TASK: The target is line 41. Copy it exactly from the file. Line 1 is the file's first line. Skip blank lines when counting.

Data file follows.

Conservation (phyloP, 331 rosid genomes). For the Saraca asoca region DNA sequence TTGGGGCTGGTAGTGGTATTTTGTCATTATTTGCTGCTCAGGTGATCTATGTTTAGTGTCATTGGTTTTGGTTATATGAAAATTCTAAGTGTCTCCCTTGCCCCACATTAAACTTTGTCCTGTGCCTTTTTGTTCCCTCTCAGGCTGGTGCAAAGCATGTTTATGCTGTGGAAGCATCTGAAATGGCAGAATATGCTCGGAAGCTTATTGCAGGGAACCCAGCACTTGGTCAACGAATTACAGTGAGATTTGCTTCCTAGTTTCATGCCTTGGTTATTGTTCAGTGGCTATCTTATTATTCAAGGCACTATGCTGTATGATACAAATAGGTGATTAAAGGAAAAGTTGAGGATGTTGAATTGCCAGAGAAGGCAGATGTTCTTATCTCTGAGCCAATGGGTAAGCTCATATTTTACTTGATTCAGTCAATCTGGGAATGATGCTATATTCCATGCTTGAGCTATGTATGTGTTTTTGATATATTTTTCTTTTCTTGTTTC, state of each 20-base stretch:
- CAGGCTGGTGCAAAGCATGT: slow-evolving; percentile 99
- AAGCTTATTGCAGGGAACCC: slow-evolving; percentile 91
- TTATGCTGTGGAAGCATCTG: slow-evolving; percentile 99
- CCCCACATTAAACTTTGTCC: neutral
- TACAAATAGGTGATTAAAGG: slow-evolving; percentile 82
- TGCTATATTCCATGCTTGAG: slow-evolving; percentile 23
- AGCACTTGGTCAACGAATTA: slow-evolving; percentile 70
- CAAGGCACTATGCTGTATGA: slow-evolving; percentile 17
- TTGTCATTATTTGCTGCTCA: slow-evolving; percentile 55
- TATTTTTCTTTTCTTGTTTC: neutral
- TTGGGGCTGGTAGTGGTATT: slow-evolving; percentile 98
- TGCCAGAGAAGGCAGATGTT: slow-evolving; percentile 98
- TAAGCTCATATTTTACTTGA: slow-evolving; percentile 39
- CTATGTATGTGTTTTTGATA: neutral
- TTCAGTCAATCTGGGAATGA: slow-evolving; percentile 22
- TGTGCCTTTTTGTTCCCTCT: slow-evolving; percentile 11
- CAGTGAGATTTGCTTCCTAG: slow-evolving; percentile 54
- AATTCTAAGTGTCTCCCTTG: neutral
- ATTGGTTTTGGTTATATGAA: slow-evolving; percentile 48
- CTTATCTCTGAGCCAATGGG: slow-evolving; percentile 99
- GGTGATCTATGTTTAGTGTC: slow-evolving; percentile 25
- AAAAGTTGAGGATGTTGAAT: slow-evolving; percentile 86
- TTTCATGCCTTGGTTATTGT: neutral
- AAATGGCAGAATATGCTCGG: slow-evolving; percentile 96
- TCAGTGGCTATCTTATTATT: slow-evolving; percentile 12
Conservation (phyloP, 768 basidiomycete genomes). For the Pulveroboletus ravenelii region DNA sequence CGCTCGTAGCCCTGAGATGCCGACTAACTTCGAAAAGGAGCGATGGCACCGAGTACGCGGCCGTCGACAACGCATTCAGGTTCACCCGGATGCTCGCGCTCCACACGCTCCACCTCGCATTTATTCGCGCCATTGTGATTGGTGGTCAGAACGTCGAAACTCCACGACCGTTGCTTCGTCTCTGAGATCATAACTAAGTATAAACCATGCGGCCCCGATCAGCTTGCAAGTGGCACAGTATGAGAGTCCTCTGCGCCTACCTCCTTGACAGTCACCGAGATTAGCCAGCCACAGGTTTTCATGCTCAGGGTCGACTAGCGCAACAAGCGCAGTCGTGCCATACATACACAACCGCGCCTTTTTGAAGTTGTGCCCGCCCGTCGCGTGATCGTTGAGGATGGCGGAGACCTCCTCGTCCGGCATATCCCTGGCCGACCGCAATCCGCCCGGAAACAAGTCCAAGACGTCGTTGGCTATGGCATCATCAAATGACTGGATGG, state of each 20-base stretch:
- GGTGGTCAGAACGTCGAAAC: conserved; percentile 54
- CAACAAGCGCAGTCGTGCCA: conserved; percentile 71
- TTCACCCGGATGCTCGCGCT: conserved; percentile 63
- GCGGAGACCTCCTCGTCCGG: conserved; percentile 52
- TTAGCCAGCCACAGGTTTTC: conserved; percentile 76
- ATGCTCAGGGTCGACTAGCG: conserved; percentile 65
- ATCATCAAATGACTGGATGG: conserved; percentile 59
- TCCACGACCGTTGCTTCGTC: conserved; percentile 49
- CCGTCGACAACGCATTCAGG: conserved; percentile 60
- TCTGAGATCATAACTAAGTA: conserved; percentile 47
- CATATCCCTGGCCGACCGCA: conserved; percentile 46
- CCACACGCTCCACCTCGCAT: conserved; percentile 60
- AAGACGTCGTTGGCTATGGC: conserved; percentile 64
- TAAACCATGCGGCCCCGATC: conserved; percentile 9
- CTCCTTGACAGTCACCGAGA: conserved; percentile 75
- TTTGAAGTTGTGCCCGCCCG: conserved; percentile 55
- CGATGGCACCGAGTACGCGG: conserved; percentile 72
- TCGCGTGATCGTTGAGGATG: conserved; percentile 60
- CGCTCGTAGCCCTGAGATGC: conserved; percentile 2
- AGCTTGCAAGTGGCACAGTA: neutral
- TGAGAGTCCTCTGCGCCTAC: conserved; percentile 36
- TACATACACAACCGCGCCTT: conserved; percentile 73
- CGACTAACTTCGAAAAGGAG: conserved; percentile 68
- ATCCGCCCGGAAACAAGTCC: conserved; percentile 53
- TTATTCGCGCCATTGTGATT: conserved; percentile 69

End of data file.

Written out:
- TAAACCATGCGGCCCCGATC: conserved; percentile 9